Review: Binti by Nnedi Okorafor
Tor.com started publishing novellas last year and Binti by Nnedi Okorafor is the second I’ve read. It’s an amazing story about a smart young woman caught between 2 warring parties, one human and one alien. Separated from her family and then her new friends, both her talents and her outsider status amongst space-faring humanity place her in a position to broker peace. This is great science fiction with aliens and organic spaceships and ancient technology and more.
There’s a line that gets at the heart of what makes this novella particularly awesome.
Thankfully, they knew not to touch my hair again. I don’t like war either.
Binti, the main character, is different. She’s African – specifically Himba, with elaborate braids in her hair and covered head to toe in a paste made from a combination of oils and red clay. I love that the cover by Dave Palumbo captures these elements as they are more than just ways to describe the character and make her unique. Her hair, the red paste covering her, and the meditative trance she uses to absorb the oral tradition her father recites to her all become integral to the deeply science fictional plot.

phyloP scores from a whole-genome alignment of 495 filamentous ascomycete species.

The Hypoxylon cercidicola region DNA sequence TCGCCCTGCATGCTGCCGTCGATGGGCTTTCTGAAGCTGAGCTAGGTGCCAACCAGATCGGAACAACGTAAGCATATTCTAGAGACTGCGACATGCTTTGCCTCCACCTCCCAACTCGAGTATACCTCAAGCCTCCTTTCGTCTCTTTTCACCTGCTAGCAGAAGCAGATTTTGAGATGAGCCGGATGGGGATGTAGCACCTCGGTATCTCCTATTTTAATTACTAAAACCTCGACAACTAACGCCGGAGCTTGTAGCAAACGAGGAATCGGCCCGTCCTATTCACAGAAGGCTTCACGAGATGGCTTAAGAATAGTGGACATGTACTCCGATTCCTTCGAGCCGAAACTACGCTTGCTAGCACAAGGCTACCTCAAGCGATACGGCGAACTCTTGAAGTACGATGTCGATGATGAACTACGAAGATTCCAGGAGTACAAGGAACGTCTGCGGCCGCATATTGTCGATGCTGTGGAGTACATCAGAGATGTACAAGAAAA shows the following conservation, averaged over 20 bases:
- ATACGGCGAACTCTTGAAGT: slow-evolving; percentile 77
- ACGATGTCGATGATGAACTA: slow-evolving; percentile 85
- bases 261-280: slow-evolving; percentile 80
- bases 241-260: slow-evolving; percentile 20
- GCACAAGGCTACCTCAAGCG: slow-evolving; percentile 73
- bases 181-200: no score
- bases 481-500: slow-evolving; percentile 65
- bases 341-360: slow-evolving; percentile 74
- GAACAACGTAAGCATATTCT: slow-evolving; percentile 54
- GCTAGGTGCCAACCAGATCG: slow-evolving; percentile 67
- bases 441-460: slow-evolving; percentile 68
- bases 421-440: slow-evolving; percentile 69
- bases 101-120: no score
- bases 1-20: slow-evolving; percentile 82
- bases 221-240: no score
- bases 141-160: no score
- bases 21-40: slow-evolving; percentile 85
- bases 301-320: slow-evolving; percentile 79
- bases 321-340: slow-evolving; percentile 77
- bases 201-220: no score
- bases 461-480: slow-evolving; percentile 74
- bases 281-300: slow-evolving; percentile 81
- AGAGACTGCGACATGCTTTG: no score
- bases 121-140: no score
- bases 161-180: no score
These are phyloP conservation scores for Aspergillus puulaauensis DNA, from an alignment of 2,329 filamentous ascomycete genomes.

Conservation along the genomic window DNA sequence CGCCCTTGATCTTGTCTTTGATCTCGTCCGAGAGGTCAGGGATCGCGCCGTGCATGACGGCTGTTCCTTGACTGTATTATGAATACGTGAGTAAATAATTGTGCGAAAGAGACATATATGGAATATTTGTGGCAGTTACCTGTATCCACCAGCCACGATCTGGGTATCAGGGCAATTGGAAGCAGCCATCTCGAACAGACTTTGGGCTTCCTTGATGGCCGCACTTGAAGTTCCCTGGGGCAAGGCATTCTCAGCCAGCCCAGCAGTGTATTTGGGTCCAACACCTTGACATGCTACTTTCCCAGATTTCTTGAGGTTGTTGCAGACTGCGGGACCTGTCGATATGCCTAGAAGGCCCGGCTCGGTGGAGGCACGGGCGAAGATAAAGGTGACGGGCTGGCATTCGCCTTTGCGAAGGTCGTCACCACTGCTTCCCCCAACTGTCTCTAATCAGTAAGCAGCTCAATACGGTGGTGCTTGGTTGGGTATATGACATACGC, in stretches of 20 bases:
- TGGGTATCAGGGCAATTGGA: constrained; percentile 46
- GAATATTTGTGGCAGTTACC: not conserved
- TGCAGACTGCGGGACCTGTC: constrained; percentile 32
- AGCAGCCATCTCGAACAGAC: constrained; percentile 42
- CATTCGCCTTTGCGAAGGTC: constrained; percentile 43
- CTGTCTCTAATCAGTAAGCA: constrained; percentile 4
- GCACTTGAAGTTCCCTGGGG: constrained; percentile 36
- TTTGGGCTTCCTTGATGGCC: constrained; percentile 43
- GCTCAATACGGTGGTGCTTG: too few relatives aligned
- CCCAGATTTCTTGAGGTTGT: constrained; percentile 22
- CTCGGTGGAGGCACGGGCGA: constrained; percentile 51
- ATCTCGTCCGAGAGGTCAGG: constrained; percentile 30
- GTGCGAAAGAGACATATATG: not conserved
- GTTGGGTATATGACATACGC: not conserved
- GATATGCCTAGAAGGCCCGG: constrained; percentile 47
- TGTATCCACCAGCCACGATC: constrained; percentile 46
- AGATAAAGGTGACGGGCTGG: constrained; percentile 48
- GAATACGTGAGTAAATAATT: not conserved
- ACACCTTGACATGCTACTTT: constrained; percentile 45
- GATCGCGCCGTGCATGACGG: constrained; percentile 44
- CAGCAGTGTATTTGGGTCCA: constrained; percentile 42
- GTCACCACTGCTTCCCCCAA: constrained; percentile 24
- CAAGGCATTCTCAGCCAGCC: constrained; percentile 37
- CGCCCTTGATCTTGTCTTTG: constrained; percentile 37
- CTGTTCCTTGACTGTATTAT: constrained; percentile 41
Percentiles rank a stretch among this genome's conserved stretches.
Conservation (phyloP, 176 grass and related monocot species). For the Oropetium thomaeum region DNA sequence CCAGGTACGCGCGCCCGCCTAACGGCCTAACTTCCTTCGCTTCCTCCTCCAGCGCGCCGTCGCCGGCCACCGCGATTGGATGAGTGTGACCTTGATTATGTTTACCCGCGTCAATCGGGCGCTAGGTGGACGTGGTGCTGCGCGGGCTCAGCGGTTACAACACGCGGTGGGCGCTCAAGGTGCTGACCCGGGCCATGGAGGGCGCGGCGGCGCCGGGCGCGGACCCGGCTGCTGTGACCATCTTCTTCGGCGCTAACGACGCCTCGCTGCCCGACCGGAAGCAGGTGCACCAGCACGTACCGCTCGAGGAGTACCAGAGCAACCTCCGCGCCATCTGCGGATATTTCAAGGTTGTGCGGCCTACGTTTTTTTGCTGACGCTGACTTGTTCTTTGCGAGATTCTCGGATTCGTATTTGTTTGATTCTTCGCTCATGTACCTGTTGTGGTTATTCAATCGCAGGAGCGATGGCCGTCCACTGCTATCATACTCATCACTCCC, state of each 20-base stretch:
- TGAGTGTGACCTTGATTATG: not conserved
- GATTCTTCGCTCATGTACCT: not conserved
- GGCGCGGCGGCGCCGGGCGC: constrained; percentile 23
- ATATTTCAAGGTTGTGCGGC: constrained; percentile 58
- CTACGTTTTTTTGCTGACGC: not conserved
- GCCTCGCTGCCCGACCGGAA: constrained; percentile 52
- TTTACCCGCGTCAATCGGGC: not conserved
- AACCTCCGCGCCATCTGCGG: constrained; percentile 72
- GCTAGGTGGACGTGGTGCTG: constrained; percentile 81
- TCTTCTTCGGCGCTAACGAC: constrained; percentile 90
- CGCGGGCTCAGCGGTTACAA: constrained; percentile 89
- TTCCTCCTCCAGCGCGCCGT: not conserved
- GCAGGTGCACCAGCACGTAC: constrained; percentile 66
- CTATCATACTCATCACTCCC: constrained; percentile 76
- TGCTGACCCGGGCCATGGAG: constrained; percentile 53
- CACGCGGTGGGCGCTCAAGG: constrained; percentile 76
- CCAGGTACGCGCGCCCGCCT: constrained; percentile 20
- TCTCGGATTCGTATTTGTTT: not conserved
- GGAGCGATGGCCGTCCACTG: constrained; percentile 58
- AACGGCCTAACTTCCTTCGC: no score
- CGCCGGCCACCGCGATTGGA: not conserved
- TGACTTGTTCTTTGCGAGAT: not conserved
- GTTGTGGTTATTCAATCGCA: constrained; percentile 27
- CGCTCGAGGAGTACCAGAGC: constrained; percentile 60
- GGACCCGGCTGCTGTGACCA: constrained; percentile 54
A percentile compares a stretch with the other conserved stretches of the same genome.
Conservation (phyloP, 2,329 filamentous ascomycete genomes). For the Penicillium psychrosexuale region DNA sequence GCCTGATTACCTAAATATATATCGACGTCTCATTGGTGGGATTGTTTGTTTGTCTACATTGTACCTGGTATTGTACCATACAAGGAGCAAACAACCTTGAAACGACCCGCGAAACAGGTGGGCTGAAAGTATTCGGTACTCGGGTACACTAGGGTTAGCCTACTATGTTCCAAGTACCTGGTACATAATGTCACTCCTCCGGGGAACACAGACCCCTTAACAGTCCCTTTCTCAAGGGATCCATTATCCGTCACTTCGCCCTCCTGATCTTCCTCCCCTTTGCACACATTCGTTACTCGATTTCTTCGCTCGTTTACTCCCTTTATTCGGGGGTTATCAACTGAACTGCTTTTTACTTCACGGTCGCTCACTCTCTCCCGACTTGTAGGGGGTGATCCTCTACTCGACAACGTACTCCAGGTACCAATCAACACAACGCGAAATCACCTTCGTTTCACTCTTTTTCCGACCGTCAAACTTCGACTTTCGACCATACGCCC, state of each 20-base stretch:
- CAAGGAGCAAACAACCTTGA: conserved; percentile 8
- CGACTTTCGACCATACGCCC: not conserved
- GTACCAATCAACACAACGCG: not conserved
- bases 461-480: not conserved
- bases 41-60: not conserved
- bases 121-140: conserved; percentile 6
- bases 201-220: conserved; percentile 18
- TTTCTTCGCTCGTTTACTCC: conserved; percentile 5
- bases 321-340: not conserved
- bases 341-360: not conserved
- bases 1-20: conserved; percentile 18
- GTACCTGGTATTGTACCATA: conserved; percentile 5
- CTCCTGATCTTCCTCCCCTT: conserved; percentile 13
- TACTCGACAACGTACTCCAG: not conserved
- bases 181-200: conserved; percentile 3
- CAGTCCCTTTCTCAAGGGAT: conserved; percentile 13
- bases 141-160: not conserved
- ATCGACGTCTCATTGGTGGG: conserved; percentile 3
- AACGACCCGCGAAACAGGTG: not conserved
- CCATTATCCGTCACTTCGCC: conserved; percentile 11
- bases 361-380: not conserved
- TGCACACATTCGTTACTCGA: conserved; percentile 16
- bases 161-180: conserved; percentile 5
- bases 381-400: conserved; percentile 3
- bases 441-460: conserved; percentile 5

I absolutely loved this story. The issues of culture and identity. The issues of Academia. A war based on a lack of communication. I also just finished reading Future Visions and many of the stories involved machine translation. I highly recommend you read Binti. It definitely moved Lagoon to the top of my reading pile.